As many of you are aware, Eleanor Longden (a valued member of the Intervoice Board) travelled to Long Beach earlier in the year to give an inspirational talk about her recovery from overwhelming voices. Speaking alongside the likes of Peter Gabriel, Bono, inventors, ecologists and human rights activists, Eleanor received a standing ovation for her presentation.
Following this, Eleanor was asked to write a e-book about her journey to share her experiences in more detail. This e-book was released yesterday (8th August), alongside the full version of her TED talk. The talk itself has already been watched over 125,000 times – so it is really reaching out and spreading the message that people can learn to understand and live with even the most distressing voices.
Hear Eleanor speak, here:
Hear more from Eleanor
Eleanor Longden was a college freshman when she started hearing voices in her head. Diagnosed with schizophrenia and checked into a psychiatric ward, Longden spent years trapped in a nightmare of hospitals and medication
s, pain and despair. Yet she survived. Her technique: to learn to listen to her internal narrators, not reject them. Now on the cusp of finishing her Ph.D. in psychology, Longden still hears voices — and she says she wouldn’t
live without them.
Part personal memoir and part medical argument, Learning from the Voices in My Head challenges society’s definition of crazy. Longden calls for new, nuanced understanding of voice hearing and urges us to see madness not as a condition, but as a process — one through which those who struggle with mental health issues have the chance to emerge with their sanity intact.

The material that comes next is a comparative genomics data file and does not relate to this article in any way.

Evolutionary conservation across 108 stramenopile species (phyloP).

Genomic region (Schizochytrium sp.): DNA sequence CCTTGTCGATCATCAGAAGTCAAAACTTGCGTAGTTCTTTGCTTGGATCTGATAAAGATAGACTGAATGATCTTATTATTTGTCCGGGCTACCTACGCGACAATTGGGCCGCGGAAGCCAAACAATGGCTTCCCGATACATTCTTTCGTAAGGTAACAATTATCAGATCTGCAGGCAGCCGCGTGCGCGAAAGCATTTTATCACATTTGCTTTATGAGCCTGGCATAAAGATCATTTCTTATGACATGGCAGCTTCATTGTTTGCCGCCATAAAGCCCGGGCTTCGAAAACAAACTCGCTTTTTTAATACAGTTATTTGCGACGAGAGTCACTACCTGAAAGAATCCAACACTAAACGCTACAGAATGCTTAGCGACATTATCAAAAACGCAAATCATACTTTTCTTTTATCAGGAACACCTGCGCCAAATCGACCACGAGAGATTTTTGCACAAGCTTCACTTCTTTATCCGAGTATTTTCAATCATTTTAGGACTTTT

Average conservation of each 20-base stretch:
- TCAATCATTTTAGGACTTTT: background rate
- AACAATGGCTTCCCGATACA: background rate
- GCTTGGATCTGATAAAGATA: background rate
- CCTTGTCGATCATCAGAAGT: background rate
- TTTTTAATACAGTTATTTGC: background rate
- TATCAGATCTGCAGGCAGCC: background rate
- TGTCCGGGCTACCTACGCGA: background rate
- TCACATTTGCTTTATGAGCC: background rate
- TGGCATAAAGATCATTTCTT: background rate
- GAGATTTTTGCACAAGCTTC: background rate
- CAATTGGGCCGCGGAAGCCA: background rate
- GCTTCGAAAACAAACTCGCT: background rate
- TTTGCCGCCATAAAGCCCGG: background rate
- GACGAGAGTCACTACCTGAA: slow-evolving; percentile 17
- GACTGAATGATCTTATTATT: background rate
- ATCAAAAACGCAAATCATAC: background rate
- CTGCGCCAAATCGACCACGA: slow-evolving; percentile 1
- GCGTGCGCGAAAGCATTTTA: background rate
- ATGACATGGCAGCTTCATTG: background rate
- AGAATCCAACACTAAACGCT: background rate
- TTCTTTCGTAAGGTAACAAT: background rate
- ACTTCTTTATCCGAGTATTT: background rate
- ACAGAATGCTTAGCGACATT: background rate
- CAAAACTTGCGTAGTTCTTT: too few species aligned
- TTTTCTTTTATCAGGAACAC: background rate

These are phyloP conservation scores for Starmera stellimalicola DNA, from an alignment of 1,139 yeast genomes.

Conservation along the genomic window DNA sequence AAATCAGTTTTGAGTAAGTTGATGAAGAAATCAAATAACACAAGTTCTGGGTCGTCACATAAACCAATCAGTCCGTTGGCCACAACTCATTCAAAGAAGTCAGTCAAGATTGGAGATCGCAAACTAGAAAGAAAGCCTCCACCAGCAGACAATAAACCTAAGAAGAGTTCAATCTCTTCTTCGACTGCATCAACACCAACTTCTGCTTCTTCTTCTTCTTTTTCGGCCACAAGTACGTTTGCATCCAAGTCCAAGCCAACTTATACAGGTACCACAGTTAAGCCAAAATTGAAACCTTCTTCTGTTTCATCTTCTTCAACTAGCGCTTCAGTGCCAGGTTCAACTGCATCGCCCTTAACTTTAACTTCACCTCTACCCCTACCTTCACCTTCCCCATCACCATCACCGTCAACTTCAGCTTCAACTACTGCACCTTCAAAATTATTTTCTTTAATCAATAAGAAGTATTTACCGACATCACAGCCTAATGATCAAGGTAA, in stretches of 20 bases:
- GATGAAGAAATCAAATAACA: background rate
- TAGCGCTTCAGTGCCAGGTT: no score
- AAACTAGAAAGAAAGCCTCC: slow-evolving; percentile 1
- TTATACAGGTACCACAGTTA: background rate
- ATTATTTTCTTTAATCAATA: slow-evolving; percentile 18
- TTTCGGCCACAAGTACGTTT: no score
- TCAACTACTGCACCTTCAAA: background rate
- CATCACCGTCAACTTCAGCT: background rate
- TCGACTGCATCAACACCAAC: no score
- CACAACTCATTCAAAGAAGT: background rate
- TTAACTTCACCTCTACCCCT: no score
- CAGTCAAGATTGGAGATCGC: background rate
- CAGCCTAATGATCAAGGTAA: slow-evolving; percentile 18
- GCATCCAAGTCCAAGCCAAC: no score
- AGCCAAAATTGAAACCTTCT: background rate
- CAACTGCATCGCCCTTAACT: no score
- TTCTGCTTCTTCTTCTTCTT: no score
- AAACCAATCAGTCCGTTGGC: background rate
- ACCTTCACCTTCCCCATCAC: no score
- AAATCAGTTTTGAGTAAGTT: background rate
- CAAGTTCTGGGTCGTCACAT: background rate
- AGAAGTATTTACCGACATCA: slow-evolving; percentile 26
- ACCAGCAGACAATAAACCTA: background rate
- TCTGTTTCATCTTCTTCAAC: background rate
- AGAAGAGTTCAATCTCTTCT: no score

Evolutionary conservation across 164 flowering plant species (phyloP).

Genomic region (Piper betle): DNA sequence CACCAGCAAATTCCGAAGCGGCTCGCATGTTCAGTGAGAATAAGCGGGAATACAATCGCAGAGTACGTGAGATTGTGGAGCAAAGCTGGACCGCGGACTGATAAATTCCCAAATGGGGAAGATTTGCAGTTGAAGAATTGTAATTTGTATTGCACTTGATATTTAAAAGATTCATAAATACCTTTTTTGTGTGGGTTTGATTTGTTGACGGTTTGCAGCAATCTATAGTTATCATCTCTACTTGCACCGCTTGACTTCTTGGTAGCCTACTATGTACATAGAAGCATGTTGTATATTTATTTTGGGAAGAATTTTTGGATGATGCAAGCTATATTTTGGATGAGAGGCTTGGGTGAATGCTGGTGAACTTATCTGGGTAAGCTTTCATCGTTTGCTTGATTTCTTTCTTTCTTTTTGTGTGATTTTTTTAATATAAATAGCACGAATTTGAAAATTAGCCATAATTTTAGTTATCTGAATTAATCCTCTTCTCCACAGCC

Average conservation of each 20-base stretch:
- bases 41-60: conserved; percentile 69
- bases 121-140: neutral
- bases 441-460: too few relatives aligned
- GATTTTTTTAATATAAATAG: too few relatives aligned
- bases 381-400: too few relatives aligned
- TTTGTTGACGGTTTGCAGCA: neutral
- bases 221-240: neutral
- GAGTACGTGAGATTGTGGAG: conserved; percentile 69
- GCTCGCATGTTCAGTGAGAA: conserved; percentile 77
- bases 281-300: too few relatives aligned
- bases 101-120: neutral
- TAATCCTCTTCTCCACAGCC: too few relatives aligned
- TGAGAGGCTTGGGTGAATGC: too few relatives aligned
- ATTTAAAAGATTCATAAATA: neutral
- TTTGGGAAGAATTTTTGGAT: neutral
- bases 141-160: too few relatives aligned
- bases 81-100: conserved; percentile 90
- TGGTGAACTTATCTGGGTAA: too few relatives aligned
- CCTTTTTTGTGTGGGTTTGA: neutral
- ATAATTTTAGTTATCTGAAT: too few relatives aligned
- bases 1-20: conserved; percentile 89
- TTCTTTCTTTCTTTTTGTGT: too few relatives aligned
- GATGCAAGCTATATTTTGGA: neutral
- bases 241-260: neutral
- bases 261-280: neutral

Buy Eleanor’s e-book, see: www.ted.com/pages/tedbooks_library#EleanorLongden
Read John Ronson’s interview with Eleanor: www.theguardian.com/technology/2013/aug/08/ted-talk-eleanor-longden-schizophrenia
Read ‘Everything you wanted to know about voice-hearing, but were too afraid to ask’ by Eleanor on TED: http://blog.ted.com/2013/08/08/everything-you-ever-wanted-to-know-about-voice-hearing-but-were-too-afraid-to-ask/
Changing her relationship with her voices
It happened gradually — and some voices took longer to change than others. But primarily it was when I stopped attacking and arguing with them, and began to try and understand them and relate to them more peacefully. It was about putting an end to the internal civil war I mentioned earlier, because each of them was part of a whole: me! I would thank them for drawing my attention to conflicts I needed to deal with. I remember one very powerful moment, several years down the line, when I said something like, “You represent awful things that have happened to me, and have carried all the memories and emotion because I couldn’t bear to acknowledge them myself. All I’ve done in return is criticize and attack you. It must have been really hard to be so vilified and misunderstood.” There was an immensely long pause before one of them finally responded: “Yes. Thank you.”